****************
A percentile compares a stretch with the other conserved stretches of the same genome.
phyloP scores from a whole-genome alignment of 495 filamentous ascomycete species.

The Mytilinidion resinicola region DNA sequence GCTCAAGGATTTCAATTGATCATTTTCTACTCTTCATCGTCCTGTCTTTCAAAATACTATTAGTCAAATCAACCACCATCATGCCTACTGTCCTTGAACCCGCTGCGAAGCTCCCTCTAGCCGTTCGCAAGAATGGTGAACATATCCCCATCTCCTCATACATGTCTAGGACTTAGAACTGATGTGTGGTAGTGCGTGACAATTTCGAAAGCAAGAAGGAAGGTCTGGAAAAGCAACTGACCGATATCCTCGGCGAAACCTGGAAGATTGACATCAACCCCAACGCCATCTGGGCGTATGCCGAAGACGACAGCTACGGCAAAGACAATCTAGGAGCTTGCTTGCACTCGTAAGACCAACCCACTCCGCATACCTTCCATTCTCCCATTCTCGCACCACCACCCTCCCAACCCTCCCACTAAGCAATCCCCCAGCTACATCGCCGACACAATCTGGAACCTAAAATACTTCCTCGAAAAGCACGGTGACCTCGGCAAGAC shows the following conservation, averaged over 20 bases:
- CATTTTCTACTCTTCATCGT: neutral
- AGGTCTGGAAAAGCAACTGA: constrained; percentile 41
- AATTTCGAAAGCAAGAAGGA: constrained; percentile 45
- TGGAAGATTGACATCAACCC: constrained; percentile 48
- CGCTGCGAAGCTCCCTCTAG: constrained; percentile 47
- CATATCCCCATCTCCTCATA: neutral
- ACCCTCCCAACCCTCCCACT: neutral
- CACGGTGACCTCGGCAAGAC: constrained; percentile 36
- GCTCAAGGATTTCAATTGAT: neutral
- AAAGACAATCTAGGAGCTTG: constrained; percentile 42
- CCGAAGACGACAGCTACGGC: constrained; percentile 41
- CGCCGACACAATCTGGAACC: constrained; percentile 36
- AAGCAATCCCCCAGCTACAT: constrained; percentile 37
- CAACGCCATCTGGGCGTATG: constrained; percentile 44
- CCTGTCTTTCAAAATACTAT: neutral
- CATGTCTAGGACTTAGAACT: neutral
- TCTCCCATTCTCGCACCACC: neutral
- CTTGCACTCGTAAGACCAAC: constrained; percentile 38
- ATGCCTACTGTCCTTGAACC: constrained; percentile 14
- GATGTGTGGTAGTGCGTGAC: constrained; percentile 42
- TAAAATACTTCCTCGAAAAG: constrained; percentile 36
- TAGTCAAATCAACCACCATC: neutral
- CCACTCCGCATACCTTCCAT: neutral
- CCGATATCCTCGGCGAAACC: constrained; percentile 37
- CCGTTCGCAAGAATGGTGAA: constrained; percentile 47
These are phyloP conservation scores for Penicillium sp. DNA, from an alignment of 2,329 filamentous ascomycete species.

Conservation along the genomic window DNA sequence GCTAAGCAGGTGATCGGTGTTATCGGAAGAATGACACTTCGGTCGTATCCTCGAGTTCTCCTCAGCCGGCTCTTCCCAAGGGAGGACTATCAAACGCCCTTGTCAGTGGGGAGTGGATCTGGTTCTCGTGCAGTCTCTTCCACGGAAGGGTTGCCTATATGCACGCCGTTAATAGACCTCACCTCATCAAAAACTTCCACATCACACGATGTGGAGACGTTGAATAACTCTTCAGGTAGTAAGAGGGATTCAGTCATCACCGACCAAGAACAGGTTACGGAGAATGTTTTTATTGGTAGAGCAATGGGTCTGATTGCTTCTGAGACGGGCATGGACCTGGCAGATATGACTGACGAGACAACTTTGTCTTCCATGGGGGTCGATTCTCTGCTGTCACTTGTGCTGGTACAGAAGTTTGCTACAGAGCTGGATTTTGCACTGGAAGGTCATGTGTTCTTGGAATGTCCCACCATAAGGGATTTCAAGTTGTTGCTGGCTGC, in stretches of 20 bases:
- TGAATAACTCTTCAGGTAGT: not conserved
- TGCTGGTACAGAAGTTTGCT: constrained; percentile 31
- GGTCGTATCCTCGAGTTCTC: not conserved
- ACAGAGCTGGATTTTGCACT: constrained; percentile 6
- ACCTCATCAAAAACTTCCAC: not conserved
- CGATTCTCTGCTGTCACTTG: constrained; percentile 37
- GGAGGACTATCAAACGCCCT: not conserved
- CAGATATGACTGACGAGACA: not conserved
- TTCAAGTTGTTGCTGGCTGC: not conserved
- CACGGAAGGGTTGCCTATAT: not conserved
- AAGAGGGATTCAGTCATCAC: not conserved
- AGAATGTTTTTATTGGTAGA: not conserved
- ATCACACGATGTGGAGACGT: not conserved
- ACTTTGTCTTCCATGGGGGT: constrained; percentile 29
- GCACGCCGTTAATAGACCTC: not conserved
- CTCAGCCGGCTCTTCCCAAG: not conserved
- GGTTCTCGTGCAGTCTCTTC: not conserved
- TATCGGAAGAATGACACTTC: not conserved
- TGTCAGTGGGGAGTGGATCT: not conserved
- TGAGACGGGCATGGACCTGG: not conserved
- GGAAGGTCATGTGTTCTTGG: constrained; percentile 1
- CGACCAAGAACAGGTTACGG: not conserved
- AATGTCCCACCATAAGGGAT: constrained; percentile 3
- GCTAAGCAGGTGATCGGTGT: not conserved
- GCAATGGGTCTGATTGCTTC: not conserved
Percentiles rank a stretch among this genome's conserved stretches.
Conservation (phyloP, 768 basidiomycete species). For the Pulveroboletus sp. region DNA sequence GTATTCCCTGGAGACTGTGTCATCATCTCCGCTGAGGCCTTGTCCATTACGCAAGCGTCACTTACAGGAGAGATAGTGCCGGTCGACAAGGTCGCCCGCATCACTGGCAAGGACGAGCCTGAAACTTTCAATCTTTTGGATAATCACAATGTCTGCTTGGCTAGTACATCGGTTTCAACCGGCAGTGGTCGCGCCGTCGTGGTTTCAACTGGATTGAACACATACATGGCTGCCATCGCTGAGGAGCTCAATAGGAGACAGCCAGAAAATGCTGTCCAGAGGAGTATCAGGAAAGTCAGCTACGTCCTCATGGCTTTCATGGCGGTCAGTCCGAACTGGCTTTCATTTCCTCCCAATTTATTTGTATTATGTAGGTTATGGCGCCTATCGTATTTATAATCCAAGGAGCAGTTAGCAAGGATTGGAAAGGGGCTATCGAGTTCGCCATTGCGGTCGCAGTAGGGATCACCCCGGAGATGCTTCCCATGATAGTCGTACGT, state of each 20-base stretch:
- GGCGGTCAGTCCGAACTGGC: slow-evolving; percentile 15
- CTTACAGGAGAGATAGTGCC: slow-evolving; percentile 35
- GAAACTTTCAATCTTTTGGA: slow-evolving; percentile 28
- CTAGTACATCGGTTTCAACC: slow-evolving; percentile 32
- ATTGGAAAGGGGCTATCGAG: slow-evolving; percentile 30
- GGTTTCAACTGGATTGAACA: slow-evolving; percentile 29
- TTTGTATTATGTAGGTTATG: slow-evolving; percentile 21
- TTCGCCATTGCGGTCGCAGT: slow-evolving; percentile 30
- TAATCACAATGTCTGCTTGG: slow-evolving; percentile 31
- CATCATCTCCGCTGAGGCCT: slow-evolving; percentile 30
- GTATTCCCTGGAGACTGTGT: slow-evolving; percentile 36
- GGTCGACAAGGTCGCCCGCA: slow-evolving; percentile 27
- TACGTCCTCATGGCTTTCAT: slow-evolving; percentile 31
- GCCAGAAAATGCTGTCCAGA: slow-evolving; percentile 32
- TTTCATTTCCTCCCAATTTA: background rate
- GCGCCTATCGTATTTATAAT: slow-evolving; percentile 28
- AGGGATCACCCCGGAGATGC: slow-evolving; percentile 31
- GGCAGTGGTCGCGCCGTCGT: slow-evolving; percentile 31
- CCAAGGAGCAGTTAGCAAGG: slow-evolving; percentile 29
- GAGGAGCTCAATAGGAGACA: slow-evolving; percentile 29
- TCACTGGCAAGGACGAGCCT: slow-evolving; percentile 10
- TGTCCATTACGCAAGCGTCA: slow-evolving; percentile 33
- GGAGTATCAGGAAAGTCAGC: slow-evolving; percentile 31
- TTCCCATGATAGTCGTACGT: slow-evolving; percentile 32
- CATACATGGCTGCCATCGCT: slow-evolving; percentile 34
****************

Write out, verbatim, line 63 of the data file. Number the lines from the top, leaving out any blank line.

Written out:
- GGTTTCAACTGGATTGAACA: slow-evolving; percentile 29